Faced with mounting debt and a sorry-looking events calendar, North Harbour Stadium bosses admit they are worried, but are pleading with their supporters not to abandon them.

And they are determined that their futuristic three-and-a-half-year-old Albany stadium must not become a $20 million white elephant. There is even talk of test cricket in the survival stakes.

There remains a feeling, and not just among those at North Harbour, that greater Auckland has too many major sporting venues - a situation many fear will only worsen if the proposed Manukau stadium goes ahead.

With Eden Park, Ericsson Stadium, Pukekohe Stadium, Western Springs, North Harbour Stadium, Carlaw Park and a number of indoor venues, Auckland already has more than enough facilities capable of hosting the city's relatively small number of major sporting and entertainment events.

When the value of the stadiums is equated to the potential market, the over-abundance of big-event arenas shows, simply, that there are not the number of backsides to put on seats the stadium bosses need to survive.

In Auckland, only Eden Park, the home of major rugby games and one-day cricket internationals, can count on the necessary revenue stream.

North Harbour Stadium general manager Graeme Running acknowledges that the financial woes have been ongoing since the opening in March 1997.

And, he admits, it goes much deeper than not attracting people through the turnstiles.

"Our biggest income-earner is from five-year seat-holders," Running said. "They, not the people through the gate, will play the major part in repaying the initial $18 million principal."

But, and this is Running's biggest concern, these people, who paid between $2800 and $140,000 for their initial five-year deals, might not be back if the stadium has nothing to offer.

"We know just how crucial March 2002 will be for the future of North Harbour Stadium," Running said. "We have to have an events calendar in place which will be attractive to these and other potential seat-holders. Without their ongoing support we will be struggling."

That may lead to a reduced pricing structure when the renewals come around and could mean a 20-year, rather than 15-year repayment term.

"It has been a worrying time from the beginning, but I think the seat-holders have had value for money. We start off each year with little or nothing on the calendar, but different things come along. We get by," Running said.

The loss of the Football Kingz to Ericsson Stadium was a telling blow for Running.

"We were counting on them being here again this summer. They helped to fill a void. If we look at what we have in place for the next six months, we have to be honest and say there is not much."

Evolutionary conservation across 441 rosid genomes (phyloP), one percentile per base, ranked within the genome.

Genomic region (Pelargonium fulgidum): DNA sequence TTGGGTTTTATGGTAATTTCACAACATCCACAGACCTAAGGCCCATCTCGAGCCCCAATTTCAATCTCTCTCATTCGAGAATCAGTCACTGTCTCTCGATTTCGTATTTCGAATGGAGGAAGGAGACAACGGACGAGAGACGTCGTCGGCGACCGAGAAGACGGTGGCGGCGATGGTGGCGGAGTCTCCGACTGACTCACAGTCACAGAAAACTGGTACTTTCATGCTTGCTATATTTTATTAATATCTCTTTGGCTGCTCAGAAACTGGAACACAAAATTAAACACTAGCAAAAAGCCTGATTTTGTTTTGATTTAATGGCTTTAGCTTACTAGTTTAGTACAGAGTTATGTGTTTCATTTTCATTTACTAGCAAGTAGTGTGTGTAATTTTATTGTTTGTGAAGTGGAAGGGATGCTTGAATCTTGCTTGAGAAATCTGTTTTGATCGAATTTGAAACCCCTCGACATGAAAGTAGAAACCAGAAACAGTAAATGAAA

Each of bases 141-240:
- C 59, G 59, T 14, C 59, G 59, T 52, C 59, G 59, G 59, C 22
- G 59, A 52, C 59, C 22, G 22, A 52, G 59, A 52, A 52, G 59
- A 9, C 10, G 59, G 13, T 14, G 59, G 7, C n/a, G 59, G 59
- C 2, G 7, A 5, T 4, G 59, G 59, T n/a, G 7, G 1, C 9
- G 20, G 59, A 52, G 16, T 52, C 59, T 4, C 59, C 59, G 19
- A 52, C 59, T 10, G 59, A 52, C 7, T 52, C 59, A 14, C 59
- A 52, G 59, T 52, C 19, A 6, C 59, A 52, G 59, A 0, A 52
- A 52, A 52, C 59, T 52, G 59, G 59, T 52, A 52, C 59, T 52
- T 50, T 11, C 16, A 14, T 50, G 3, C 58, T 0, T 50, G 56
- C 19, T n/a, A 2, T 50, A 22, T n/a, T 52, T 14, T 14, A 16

Losing the Kingz has made Running even more determined to get out and sell the stadium.

"The gloves are off. The battle lines have been drawn and we are in for everything. I felt the Auckland Warriors belonged at Ericsson, just as the Kingz were ours. Now things have changed.

"Anything can happen," said Running, who is not discounting an approach to the Warriors. Just as he is not ruling out the possibility of seeing cricket tests played on the stadium's under-used outer oval.

"Perhaps not this summer, but by 2001-2002 we hope to be ready to bid for big cricket in a relaxed village green-type atmosphere. The outer oval was originally seen as a cricket ground, but when the proposed North Harbour cricket body fell over, so did it."

From the start, with access and other problems, the stadium failed to attract the really big crowds. Only the opening Blues v Chiefs Super 12 rugby game, the rugby test against Fiji and the 1999 test against Manu Samoa have filled the stadium to its 25,000 capacity.

Other big crowd-pullers have included last year's world under-17 soccer final between Australia and Brazil (19,500), this year's rugby test against Tonga (20,000), the 1998 Anzac league test (24,000), the World Cup soccer qualifier between the All Whites and the Socceroos (23,000) and the Cliff Richard concert (17,200).

Those figures, Running admits, stack up, but he and the trustees - and the North Shore City Council, which has picked up $6 million of the ongoing debt in anticipation of a naming rights sponsor - must have more.

"It is a community facility," Running said. "The outer grounds are well used, with many different sports being played. But they don't pay the bills.

"If we could be guaranteed two capacity crowds a year we would be happier. It is a purpose-built football stadium, not really a concert venue. That is where we must continue to look for our support."

That and anything else to make it attractive to that core of early supporters Running wants back.